Mell: Your title reflects the sentiments expressed in this lovely, melancholy song, one which has always had very special meaning for me. The words, "This word was never meant for one as beautiful as you" seem to express all of the longing and despair of recognition that those of a certain spiritual disposition and perception will find the world 'as it is' far too harsh. The speaker begins in a somber, reflective tone to muse that "it is time to have my piano tuned" in an almost desultory way, as if pursuing this task is a more monumental undertaking than she truly wishes to complete. For though she has "enjoyed the sound of colors" (which reveals her amazing gift for synesthesia, or multiple sensory perceptions) "but of late" it is more of an exercise in memory, because she finds "no fortissimo,no fermata" --the loudness and the prolonged 'rest' which makes the perfection of music, of art, of emotion. Without the chiaroscuro, or contrast, intensity is lacking and things are one- or two-dimensional. All along, as I am appreciating the artistry of this poem, my heart is breaking. The one who speaks knows of the suffering of the artist who no longer finds joy in her piano, who speaks of enjoying "the sound of colors" in the past tense. The connection with the song's dedication to Vincent Van Gogh is made in the title, and continued with a reference to the ear: "...I place/ A flower behind my ear to hear its scent" but feels no joyous response forthcoming, but rather "an arid field awaiting rain." Once, Vincent wrote his brother that at Times he didn't know what to do with his Misery so he went outside at night And painted the stars. The strophe above hits home for me, for though I know it refers to the speaker and the brilliant artist, Van Gogh, I find my son in it, too. He went outside at night, to look at the stars, too, but could not paint them. I know now that it was one of the ways that he confronted his misery. In time, even these beloved lights lost their luster, ending in both their early, tragic deaths. This is the mark of great art, I believe, that it move the reader, the viewer, the listener. But unlike the artist Van Gogh, and others who've ended their lives in despair, the speaker re embraces the beauty of music, as she rediscovers the source of her "music" (her soul's very being and purpose) within. Here this poem lifts off the page, off the earth and sails beyond the stratosphere, "in flaming flowers that/Brightly blaze, swirling clouds in violet/Haze" I hear your music once again. The poem began in somber tone, but blossomed for this reader into all that can be desired from both music and observing or painting the luminous, celestial lights -- "in the strokes of light" -- you combine, very synesthetically, the elements of art and spiritual fire. The imagery for me is ecstatic with galactic nurseries,with star-forming clusters, and so much more. I sense that my friend and fellow poet has not lost her music, nor her vision. I am especially moved by these words of the song from which your title comes: Now I understand What you tried to say to me How you suffered for your sanity How you tried to set them free They would not listen they did not know Perhaps they'll listen now I think what will follow will have to be said in an email, for it is far too personal to share online. Just know that you have touched me to the depths of my soul. Very softly (pianissimo) Joanne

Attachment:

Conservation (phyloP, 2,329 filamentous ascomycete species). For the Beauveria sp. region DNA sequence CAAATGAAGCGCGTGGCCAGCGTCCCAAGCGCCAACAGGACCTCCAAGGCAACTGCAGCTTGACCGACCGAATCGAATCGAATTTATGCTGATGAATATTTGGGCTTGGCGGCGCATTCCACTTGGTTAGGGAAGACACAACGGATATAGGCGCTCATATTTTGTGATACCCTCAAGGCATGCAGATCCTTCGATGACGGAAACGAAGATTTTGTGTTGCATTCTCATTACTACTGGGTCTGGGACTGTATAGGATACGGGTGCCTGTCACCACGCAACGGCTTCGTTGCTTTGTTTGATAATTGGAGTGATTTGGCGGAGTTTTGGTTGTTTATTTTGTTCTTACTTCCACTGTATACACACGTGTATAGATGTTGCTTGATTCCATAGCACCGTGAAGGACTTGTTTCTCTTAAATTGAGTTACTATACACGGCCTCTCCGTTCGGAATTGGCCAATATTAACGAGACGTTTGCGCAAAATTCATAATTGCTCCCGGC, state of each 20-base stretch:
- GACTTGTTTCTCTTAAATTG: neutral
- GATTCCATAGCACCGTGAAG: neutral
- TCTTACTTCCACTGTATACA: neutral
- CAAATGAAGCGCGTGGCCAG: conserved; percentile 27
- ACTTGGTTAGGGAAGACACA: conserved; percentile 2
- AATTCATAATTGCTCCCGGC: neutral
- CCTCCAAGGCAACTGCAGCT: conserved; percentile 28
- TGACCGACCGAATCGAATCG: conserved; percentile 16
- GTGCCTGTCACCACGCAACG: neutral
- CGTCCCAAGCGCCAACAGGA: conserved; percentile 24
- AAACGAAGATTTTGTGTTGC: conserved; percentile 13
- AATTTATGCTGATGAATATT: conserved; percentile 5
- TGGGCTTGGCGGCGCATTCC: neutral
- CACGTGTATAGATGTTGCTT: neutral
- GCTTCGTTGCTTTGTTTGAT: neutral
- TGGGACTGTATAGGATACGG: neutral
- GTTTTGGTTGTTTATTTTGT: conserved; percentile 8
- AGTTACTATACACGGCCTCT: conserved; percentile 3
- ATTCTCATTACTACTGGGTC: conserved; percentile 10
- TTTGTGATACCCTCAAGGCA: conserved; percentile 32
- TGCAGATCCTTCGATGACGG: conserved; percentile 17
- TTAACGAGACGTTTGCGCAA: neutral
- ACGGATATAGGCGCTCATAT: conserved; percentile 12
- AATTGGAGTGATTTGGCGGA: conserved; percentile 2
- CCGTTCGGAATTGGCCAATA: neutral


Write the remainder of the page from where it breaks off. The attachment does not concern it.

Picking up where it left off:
This Poem was Critiqued By: Thomas Edward Wright On Date: 2004-06-13 20:37:52
Critiquer Rating During Critique: 9.66667
HI- This is so elegant. You held off on the blazing guns, allowing the sparklers to do their thing. The rhythm and pace are perfection's reflection. You've outdone yerself here, girl. Vincent, and Don, would approve. tom
This Poem was Critiqued By: Wayne R. Leach On Date: 2004-06-13 18:40:45
Critiquer Rating During Critique: 9.25000
Excellent job, Mell. Your interior rhymes from the enjambment works wonders for this piece, its music. Simply loved this part: "... /I place A flower behind my ear to hear its scent But uncover no musical conflation which Feels like an arid field awaiting rain." I looked up those words that were beyond my minute vocabulary, but found nothing about which to complain. Poor me. ;>) This is one beautiful poem, sir. It will definitely be on my short list. You are a composer of superb melodies.